Network Annex (EDNA) under 4E
• EU amendments to Eco-design Directive
regulations [EU intention to regulate 2015]
• Korea and US Energy Star included networkenabled devices in MEPS programmes
Cisco Systems says it will be 50
billion by 2020, Morgan Stanley
says 75 billion – possibly just a
little bit of hype in this market
We are here
Everything is becoming network-enabled
Globally,
• in 2012 there were 2 network-enabled
devices per capita. Projected to increase
fivefold by 2020
• 1.8 million home automation systems in
2011 rising to 12 million by 2016
• Reaching towards 500 billion devices in
coming decades (OECD, 2012)
What has changed for home automation
• Increased availability of small and
inexpensive network-aware sensors and
devices
• Growing availability of networking
technologies which allows these devices to
communicate
• Availability of small computing devices in
homes which can act as controllers and
interfaces for other appliances
Connected Home
Relative power use of products in the home
90
External Power Supplies
Other
80
Office and Communication
Equipment
Standby Power Consumption (Watts)
70
Monitoring and Continuous
Appliances
60
Major Appliances
50
Computer and Peripherals
40
30
20
Home Entertainment
10
0
2010 Intrusive Survey Result
Thus the ‘wifi extender’ and ‘the Bridge’
Shelf Space for advanced networking
products is growing in Australia
Where to from here?
• Establish advisory group/communications links with
Australian industry participants; Interested?
–
–
–
–
Importers/Wholesalers/Installers
Commentators/Analysts/Industry media
Industry associations
Consumer groups
• Engage with international efforts to address network
energy consumption
• Establish range of policy options available. No
regulation before 2018
• Engagement internationally on test procedures
Standby Power Progress Report
Shane Holt DoI
A joint initiative of Australian, State and Territory and New Zealand Governments.
History
• European Union regulated standby from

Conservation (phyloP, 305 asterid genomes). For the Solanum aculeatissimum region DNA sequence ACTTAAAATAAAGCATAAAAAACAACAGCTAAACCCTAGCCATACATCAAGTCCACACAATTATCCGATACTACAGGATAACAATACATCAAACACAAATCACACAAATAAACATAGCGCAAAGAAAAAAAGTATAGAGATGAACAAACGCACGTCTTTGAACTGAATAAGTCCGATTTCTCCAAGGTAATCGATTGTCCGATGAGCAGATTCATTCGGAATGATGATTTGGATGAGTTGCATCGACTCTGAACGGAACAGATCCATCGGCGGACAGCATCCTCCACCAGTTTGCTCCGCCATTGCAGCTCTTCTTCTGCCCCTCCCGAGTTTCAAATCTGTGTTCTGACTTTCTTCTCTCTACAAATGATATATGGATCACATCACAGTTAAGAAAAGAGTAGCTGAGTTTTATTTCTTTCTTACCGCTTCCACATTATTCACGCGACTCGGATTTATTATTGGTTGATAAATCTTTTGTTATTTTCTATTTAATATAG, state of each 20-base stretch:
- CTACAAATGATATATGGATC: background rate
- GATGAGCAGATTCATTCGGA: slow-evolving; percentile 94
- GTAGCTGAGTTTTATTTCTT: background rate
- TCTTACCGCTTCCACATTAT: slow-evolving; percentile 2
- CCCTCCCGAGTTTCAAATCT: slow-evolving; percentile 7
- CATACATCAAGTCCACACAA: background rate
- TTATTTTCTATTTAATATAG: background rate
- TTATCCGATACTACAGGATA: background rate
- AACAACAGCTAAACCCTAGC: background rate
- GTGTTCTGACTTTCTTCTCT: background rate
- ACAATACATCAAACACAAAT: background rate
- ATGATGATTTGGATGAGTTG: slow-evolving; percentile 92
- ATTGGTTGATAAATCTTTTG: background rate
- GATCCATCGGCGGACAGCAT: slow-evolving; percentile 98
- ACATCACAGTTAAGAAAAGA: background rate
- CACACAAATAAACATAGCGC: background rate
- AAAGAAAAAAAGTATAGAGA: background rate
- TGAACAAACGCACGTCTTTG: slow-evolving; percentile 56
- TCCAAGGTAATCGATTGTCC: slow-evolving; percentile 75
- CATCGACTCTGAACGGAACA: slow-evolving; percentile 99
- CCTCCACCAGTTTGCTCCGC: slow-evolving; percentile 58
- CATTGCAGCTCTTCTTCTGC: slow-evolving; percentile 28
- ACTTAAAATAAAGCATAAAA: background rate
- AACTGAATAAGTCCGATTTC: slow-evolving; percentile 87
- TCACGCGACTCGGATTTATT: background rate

January 2013 (0.5 watt with 0.5 watt for meaningful
display)
• The Australian & New Zealand proposal is
to follow suit:
– Consultation RIS, 9 August 2013
– Public consultation, closed 18 October 2013
– 23 submissions
Actions in 2014
• Multiple requests to AIIA and AiG about
business compliance costs (new Red Tape
Reduction obligation)
• Advisory Group meeting 14 August to
settle input to decision RIS
Possible content of GEMS Determination
Submissions want:
• To follow exactly the EU (not include
security equipment);
• To exempt already regulated equipment;
• To provide sufficient notice for local
companies to manufacture or import
complying product.
Alternative compliance costs by Ai
Group and AIIA
• Red Tape agenda policy defines business
compliance costs which must be offset
• RIS Data endorsed by group as
reasonable:
– (700-800 affected business)
– Hourly rate data shared
– Template used to finalise costs to be critiqued
by Advisory Committee
Part 2 Standard project proposal
• Standards Australia to be asked to refer
standby to a constituted committee
(possibly EL 15 or TE 21) for maintenance
• That committee to be a forum to deal with
explanatory information, education
guidelines and related issues
• The regulatory standard to be created
within a reasonable time period (12
months)
Products excluded from GEMS
• Submissions want all security products
like garage door openers excluded from
regulation as per EU
• A voluntary opt-in scheme has been
offered to security industry to measure
equipment on a confidential basis
gathering data
• Maia Consulting experts measuring stock
• Ross Hamilton & Jason Lee - gatekeepers
Network Standby
• The IEA publication, More Data Less
Energy
• Recommends data collection, improved
communication and interaction with
stakeholders and a global approach
• EU is using regulation from 2015
• Au/NZ to examine all options especially
voluntary policies with regulation not
anticipated as an option before 2018
Computer MEPS:
Richard Collins: Punchline Energy
On behalf of the E3 Committee
A joint initiative of Australian, State and Territory and New Zealand Governments.
Computer Regulations
• Regulations commenced 1st October 2013
• Computer MEPS are based upon ENERGY
STAR (ES) 5.2 allowances with some
category definition amendments due to
the inclusion of discrete graphics card
(dGfx) allowances
• Via stakeholder engagement dGfx
allowances used European Union
definitions and draft MEPS allowances
Monitor Regulations
• Monitor regulations commenced 1st
October 2013
• Monitor regulations require that they meet
MEPS requirements and have an energy
rating label
• Monitors now part of the Flat Screen RIS
activity
Registrations
• There are now over 1,600 registrations.
• At July 2014, there were 840 computers
registered using the TEC MEPS as follows;
– 269 desktop computers